The spike in gun deaths among children from 2019 to 2021 was driven by older teens, likely tied to shutdowns of in-school learning during the pandemic, and follows the skyrocketing crime trend the U.S. witnessed in 2020, according to an expert.
Gun deaths among children and teenagers under 18 years of age increased by 50% from 2019 to 2021, Pew Research found, citing mortality statistics from the Centers for Disease Control and Prevention. The data found that in 2019, before the COVID-19 pandemic, there were 1,732 gun deaths among kids, before increasing to 2,590 in 2021.
The Pew study found that older children and teens were more likely to be killed in a shooting than younger children, finding that “those ages 12 to 17 accounted for 86% of all gun deaths among children and teens in 2021.”
Heritage Foundation senior legal fellow Amy Swearer told Fox News Digital that the CDC data shows the increase in deaths is mostly driven by older teens, especially among 14- to 18-year olds.
“When you look at the CDC data closely, it’s clear that this increase isn’t because more young children are generally accessing guns and accidentally shooting someone, which was a big talking point from gun control advocates who worried about surging gun sales during the pandemic,” Swearer told Fox News Digital.
“And while there’s a slight and worrying uptick in teen gun suicides between 2019 and 2021, it’s also clear that this is not even close to the most significant factor in rising juvenile gun death,” she added. “Instead, this is a problem driven largely by a sharp increase in gun homicides among older teenagers, predominantly those who are 14 to 18 years old.”
Swearer pointed to CDC data showing that among 17-year-olds, for example, there were 180 excess deaths in 2021 compared to 2019, while there were 150 excess deaths among 16-year-olds during the same time period, and 100 excess deaths among 15-year-olds. Among 18-year-olds, there were 200 excess deaths in 2021 compared to 2019.
Violence soared across the nation in 2020, when government-mandated lockdowns stemming from the pandemic upended daily lives and protests and riots stemming from the death of George Floyd spread across the nation. Murders across the board spiked by nearly 30% in 2020 compared to the year prior, according to FBI data, marking the largest single-year increase in killings since the agency began tracking the crimes.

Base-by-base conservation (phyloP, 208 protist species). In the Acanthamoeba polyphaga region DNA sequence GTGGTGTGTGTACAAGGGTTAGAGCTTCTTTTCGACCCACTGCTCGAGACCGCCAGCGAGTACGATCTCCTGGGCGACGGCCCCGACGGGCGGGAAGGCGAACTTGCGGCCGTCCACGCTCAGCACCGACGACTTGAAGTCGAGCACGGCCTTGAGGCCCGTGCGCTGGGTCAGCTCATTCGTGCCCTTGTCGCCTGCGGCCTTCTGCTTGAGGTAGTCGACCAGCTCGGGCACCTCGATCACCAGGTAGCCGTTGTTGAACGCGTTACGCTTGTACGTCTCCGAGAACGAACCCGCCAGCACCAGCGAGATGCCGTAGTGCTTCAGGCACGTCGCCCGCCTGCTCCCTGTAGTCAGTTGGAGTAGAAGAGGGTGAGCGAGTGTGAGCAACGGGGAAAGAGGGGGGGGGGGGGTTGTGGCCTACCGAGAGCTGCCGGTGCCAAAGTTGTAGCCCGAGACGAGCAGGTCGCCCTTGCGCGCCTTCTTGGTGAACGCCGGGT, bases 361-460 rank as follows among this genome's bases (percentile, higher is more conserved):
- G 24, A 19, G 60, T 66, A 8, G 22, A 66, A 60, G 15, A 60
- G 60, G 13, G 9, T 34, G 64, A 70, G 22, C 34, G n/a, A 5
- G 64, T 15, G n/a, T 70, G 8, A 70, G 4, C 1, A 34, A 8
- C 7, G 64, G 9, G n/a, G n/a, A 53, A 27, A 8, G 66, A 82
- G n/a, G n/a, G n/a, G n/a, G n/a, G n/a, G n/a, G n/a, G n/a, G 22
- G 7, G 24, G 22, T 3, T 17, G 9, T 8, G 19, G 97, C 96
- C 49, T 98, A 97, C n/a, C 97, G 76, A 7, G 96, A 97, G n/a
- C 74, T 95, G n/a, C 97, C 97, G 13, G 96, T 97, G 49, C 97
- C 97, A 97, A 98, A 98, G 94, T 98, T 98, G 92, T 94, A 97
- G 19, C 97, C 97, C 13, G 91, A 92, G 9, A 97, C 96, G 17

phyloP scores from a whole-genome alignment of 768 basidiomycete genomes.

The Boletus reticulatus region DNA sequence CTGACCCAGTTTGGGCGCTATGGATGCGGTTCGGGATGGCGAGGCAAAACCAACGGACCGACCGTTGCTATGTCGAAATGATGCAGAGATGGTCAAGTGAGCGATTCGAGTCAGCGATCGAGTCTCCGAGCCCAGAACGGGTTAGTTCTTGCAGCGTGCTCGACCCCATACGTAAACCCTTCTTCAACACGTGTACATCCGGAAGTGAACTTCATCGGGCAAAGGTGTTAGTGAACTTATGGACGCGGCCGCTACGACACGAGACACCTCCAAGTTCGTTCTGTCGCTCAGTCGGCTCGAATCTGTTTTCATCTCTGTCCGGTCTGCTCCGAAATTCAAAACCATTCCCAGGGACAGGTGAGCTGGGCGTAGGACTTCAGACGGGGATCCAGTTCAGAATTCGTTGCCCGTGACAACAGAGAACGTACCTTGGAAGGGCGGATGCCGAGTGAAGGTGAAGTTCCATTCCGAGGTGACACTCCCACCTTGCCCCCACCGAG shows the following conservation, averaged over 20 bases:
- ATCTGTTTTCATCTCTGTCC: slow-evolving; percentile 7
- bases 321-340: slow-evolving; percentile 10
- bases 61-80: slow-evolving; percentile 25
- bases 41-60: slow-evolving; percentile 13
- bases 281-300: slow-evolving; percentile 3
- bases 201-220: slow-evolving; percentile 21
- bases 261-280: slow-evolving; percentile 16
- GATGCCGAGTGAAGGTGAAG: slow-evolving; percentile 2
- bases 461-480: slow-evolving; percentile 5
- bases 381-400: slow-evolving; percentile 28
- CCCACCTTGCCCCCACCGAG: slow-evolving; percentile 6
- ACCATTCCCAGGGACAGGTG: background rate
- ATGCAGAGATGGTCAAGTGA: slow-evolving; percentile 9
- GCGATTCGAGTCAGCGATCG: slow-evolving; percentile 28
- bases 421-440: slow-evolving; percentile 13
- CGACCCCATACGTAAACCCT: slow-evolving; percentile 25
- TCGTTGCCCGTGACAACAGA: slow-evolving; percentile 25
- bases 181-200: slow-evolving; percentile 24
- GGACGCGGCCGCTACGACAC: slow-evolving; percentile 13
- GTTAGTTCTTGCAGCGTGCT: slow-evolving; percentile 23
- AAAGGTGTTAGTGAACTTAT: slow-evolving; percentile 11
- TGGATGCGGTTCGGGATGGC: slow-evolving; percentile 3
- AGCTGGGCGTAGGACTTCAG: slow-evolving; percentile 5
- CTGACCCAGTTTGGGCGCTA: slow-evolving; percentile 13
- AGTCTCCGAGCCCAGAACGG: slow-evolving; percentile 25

Swearer said “obviously” the spike in gun deaths among minors was tied to the violent homicide spike of 2020, but added lockdowns and their fallouts also likely played a role.
“There’s also good reason to believe that at least one other factor in play for the specifically awful rise in teen homicides is the clear increase in older teens committing more crimes during this time frame – an increase that appears to directly coincide with spikes in chronic school absenteeism, a problem with which many school districts around the nation continue to struggle even after a return to in-person, post-pandemic learning,” she said.
Before the pandemic, about 8 million students were considered chronically absent from classes, which is defined when students miss 10% or more of schooling each year, according to the group Attendance Works, which tracks absenteeism. That number doubled to 16 million students in 2021-22, according to the same group.
Swearer explained that people who partake in criminal activity are “far, far more likely to themselves become victims of gun violence.” This is due to “targeted retaliatory responses, or because they’re more likely to be in the ‘wrong place at the wrong time,’ or because of legal interventions by law enforcement officers or armed civilians.”
Swearer pointed to a handful of news stories from this year and last showing teenagers across the country getting injured or killed by gunfire while allegedly trying to carry out crimes.
A 14-year old in Houston, for example, was shot in the stomach this month by a homeowner after the teen allegedly tried to break into a car. Another article showed how two teenaged burglary suspects were shot and killed by a homeowner in Colorado last October. While another article showed a 14-year-old boy and a 16-year-old boy landed in the hospital with gunshot wounds after allegedly stealing a woman’s car in St. Louis last November.
“Now, I think in some of these stories, the gun owner probably didn’t act in the most judicious or wise manner,” ,” she said. “But when you start stealing cars or breaking into homes, the risk of getting shot (justifiably or not) increases exponentially.”
The Pew study found that homicides accounted for the majority of gun deaths among children, at 60%, while suicide accounted for 32% of such deaths. Accidents accounted for 5% of gun deaths among children, according to the study.
Boys were also far more likely to die by guns than girls, accounting for 83% of the deaths in 2021 compared to girls at 17%. When broken down by race, Black children and teens accounted for 46% of all gun deaths in 2021, the majority of which were homicides, while White minors accounted for 32%, Hispanic minors at 17% and Asian children and teens at 1%.